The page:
ETERNAL EXILE Vincent Gallo is a Taliban fighter on the run in Jerzy Skolimowski’s Essential Killing.
If Jerzy Skolimowski wanted to return to the days of the Anglophone success he enjoyed three decades ago with his brilliant Moonlighting (1982; June 10 @ 7 pm), he couldn't have chosen a less likely premise than that of his Essential Killing (2010; June 11@ 7 pm). Vincent Gallo plays an apparent Taliban fighter who escapes from Allied custody and bumps off numerous dumb-ass American troops in his flight to freedom. A tough sell for the US market, especially given the renewed patriotism brought about by the killing of Osama bin Laden. It will be showing as part of "The Radical Visions of Jerzy Skolimowski," a retrospective of his work at the Harvard Film Archive, and the director will be on hand after the screening for what should be a spirited Q&A.
Too bad about that ideological alienation effect, however, because once it's overcome, this proves to be one of Skolimowski's best films, and certainly one of his most accessible. The narrative dynamic is even simpler than that of the 1993 Harrison Ford vehicle TheFugitive, since it's almost entirely devoid of names, backstory, or dialogue.
Unfortunately, the film doesn't take long to start putting people off. Its opening scene shows American forces pursuing a bearded, desperate figure (Gallo). A helicopter buzzes him above the desolate terrain while agents on the ground stumble along behind, smoking cigarettes, joking about the stock market, gasping for breath. Such Western decadence! Later, deafened by the explosion that resulted in his capture, the fugitive is interrogated by an American officer who bellows furiously in his face, not a word of which is audible. Then follows the usual drill of humiliation, waterboarding, and extraordinary rendition to what seems to be a secret prison camp in Poland.
Then an improbable plot twist frees the prisoner, and he flees into a white winter landscape as inhumanly beautiful as the barren rocks of before. The political distinctions blur even as the story simplifies into an existential, near-surreal struggle for survival, one reminiscent of such other forays into the genre as Robert Enrico's short "An Occurrence at Owl Creek Bridge" (1962) and Werner Herzog's Rescue Dawn (2006).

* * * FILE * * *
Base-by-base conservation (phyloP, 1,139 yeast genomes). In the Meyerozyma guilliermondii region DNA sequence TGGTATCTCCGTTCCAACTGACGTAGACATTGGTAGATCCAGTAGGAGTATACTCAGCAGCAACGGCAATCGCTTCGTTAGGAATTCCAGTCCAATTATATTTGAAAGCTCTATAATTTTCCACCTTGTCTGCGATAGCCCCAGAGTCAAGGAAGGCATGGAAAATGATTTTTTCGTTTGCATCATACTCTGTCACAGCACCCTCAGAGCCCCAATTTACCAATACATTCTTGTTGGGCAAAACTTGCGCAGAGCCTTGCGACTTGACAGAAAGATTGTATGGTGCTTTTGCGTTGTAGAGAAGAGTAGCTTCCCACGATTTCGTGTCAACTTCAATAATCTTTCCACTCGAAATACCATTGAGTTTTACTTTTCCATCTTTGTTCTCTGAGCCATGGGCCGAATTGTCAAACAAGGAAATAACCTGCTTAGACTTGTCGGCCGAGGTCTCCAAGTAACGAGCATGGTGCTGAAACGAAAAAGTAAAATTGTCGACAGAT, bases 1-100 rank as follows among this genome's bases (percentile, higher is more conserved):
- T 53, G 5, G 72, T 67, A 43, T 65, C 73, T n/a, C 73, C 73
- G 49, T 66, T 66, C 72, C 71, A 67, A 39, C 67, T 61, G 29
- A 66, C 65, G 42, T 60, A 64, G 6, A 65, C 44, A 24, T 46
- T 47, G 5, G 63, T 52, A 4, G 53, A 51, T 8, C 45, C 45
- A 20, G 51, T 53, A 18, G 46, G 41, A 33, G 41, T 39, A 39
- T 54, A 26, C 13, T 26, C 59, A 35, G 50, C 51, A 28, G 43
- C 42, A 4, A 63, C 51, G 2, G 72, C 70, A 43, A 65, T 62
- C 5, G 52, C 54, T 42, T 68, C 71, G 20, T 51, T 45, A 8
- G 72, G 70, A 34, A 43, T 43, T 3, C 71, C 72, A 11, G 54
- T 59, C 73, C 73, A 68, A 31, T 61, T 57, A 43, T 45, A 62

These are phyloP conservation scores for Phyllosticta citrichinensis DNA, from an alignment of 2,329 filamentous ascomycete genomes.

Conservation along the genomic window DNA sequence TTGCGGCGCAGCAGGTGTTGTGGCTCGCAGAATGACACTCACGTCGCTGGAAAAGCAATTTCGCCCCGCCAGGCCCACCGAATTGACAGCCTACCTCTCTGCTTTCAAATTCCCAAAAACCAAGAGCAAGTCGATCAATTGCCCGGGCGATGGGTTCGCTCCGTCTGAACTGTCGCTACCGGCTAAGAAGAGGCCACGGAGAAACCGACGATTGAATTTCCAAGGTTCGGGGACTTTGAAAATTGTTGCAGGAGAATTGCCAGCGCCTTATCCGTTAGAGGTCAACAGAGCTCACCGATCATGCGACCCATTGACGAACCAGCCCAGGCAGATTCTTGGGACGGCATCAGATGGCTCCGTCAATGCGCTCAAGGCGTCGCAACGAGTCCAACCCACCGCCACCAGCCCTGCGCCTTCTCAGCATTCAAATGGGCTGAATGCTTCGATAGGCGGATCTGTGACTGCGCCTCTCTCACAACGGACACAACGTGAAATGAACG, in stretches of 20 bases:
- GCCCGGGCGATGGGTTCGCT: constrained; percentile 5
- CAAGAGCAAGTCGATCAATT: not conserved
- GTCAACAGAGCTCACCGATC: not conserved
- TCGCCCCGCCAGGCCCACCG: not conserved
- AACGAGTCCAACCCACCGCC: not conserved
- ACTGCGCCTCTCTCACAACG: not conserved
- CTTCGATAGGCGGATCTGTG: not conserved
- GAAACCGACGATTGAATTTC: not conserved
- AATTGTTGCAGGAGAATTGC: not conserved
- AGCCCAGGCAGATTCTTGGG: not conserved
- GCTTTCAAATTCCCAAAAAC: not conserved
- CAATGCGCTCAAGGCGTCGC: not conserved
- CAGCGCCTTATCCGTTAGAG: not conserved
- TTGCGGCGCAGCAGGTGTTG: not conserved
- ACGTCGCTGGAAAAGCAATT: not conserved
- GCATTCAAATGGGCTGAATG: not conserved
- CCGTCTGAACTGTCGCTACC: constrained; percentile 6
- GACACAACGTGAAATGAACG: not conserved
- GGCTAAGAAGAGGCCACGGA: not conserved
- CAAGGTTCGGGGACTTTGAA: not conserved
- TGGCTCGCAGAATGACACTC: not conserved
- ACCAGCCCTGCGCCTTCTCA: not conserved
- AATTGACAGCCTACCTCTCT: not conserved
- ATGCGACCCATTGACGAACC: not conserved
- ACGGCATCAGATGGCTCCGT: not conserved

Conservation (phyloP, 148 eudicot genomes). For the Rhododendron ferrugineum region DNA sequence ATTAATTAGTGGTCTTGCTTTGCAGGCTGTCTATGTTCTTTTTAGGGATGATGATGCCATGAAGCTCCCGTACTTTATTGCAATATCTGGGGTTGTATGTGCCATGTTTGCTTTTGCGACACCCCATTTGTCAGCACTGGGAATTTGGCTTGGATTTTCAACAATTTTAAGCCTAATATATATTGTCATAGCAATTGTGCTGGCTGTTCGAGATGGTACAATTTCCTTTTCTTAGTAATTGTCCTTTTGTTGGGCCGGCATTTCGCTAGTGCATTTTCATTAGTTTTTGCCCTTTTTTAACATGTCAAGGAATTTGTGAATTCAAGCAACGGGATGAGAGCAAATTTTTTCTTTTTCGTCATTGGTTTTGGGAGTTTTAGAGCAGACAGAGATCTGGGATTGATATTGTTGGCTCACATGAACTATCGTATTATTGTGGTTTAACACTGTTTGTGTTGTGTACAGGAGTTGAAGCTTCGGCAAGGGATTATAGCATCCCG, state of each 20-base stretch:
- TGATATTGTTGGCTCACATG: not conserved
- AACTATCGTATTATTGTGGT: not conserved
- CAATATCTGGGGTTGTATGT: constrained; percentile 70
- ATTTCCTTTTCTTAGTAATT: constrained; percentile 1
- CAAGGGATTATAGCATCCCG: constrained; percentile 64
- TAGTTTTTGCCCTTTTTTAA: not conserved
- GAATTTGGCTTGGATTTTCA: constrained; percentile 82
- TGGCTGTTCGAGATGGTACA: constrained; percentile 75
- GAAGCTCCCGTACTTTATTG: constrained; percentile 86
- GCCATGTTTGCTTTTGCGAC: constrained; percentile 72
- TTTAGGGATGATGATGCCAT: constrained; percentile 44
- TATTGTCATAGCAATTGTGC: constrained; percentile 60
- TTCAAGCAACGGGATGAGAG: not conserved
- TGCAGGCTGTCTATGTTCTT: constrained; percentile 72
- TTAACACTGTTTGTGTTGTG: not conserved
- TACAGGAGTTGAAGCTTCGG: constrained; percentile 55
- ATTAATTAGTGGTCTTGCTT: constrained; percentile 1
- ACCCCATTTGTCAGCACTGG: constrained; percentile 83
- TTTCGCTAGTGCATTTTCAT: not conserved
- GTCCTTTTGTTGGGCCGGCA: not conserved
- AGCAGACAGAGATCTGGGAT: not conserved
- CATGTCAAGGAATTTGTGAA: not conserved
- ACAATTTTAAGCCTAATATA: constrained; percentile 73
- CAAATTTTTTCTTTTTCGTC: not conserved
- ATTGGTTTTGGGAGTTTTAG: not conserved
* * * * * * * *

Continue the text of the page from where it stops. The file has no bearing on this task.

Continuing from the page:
Gallo's anguished, wordless desperado takes on a Christ-like pathos when he's not dispatching people with a chainsaw, or lapsing into sun-blasted memories of prayers chanted for holy war and a woman in an azure chador holding a baby. In a fleeting, tender moment, he makes human contact, a sequence recalling Jean Renoir's Grand Illusion (1937). And in a moment of grandeur, a white steed appears, like the one in Andrzej Wajda's Ashes and Diamonds (1958).
The white horse is a symbol of Polish independence, and in many ways Essential Killing is an extreme variation on Skolimowski's other films of exile. Such alienation can occur even in one's own homeland, as it does in the early Skolimowski films Barrier (1966; June 3 @ 9 pm) and Hands Up! (June 10 @ 9 pm). The latter was banned by Poland's then Communist government in 1967, an act that resulted in Skolimowski's repatriating to Britain. (He released Hands Up! with new material in 1981.)
But closest in spirit to the new film is Moonlighting. There, the beleaguered outsiders are a crew of illegal Polish workers in London and their leader (a melancholy Jeremy Irons). Like Gallo's escapee, they face hostility and isolation, and they're marooned by political forces beyond their control. The killing may be essential in the new film, but the powerlessness and the tragedy are the same in them all.